"My TV will be on the cartoon channel all day," Clinton supporter Randi Sue Dampha said. "It will not go near the news or anything or any other channel."

However, some Clinton supporters are still mulling the impact the boycott will have on television ratings, and whether or not Trump would even care.

"As much as I'd like to 'opt out' and avoid the discomfort of witnessing his swearing in, it is more important that I do witness this historical moment," Ellen Byrne, another former member of the Pantsuit Nation said. "I don't believe that low TV ratings can penetrate the shield of Trump's narcissism."

SEE ALSO: Obama refuses to comment on Trump inauguration boycott, reveals advice he offered president-elect

Still, people remain skeptical of the likelihood of that this boycott will be very effective.

A potential stumbling block to this plan is the assumption that each individual's personal viewership will have an effect on the program's ratings, unless that individual is a "Nielsen family" member.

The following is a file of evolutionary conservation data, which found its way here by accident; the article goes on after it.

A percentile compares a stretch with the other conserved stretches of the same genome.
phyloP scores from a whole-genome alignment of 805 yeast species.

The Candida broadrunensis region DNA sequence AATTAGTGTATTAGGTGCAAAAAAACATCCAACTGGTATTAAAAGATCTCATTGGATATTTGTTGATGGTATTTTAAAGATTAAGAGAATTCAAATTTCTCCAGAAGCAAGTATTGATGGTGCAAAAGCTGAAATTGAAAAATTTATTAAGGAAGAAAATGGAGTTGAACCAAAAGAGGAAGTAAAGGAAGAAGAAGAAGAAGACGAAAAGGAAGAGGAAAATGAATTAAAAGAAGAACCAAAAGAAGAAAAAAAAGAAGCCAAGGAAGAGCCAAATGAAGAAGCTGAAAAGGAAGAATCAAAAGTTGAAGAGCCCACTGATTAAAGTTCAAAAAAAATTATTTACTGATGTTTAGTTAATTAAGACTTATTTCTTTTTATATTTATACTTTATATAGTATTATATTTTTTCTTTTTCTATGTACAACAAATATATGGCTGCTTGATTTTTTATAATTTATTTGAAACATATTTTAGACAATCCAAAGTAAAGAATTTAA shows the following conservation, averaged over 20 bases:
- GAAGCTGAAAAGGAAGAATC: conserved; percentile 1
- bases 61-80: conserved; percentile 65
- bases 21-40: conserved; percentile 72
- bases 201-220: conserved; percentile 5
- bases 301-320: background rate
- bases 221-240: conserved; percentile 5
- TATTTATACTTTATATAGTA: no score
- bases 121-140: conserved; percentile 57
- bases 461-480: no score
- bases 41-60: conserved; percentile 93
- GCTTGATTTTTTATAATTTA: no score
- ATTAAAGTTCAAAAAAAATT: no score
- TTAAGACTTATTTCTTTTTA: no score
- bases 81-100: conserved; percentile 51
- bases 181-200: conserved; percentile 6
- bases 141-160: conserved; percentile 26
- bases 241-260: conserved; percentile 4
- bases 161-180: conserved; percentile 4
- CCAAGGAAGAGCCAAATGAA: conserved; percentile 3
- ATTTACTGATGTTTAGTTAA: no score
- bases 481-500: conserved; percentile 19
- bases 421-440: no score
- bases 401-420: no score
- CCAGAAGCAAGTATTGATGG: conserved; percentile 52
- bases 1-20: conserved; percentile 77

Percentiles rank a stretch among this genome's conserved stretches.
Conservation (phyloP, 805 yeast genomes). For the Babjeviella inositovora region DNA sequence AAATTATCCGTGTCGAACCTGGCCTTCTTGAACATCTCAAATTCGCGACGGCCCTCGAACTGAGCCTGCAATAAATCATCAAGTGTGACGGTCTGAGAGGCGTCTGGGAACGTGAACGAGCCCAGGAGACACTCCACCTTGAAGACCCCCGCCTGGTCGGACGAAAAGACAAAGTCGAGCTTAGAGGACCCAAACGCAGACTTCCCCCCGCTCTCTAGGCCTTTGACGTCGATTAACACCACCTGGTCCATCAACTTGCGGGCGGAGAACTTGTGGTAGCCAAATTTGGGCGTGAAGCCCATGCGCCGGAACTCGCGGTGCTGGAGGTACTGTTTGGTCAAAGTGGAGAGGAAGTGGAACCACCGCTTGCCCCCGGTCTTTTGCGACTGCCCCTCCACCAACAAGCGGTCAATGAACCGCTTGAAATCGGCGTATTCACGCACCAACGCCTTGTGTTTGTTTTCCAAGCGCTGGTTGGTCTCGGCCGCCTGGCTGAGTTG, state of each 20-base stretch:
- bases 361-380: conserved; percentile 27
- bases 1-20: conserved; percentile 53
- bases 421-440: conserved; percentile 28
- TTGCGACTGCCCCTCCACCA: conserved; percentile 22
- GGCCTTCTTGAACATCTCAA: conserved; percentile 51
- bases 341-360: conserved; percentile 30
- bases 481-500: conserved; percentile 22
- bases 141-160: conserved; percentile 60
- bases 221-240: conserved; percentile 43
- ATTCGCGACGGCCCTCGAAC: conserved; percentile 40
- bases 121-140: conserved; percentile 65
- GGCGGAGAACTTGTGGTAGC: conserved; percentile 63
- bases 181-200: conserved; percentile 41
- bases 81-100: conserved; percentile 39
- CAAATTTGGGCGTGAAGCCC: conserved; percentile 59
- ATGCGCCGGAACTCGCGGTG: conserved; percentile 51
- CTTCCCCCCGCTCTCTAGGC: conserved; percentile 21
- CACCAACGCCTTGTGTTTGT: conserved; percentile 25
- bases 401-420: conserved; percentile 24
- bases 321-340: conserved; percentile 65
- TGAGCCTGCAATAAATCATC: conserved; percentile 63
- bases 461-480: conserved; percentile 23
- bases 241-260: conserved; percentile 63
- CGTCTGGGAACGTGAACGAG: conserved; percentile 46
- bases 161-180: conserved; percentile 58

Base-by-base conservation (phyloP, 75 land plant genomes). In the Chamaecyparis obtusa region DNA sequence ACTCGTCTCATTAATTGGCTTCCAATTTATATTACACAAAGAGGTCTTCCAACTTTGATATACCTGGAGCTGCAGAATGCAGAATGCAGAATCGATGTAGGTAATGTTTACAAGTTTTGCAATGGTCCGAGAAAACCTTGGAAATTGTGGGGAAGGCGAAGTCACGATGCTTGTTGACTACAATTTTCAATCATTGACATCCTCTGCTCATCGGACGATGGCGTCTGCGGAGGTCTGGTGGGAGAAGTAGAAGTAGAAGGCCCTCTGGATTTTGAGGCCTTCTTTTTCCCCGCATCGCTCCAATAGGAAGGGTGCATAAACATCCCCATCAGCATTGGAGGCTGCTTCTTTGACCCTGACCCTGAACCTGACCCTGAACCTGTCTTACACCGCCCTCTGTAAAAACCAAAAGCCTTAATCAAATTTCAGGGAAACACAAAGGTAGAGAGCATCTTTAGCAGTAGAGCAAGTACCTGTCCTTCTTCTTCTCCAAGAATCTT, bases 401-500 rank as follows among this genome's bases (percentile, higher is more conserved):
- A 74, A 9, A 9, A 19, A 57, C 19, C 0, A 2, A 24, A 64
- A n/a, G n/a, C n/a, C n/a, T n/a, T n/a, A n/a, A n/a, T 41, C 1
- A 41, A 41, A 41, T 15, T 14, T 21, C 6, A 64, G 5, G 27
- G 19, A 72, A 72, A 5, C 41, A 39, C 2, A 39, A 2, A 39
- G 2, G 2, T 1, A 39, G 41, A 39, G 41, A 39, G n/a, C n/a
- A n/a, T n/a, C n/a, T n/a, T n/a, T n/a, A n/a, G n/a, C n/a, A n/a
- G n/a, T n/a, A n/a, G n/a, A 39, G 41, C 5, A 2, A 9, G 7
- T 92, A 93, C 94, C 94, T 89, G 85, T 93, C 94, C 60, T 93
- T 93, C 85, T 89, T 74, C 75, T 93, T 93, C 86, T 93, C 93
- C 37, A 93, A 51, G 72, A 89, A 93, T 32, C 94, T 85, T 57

Being that the Nielsen Company, the world's leading provider of information and insights into what consumers watch, only selects about 25,000 Nielsen households in the U.S. to determine television ratings and viewing habits for the remainder of the country, chances for Clinton supporters to hurt Trump's inaugural viewership may be slimmer than hoped.

While the president-elect predicted an "unbelievable, perhaps record-setting turnout" on Inauguration Day, the estimated 800,000-membered crowd still may face foreseeable challenges in topping President Obama's record 1.8 million turnout eight years ago.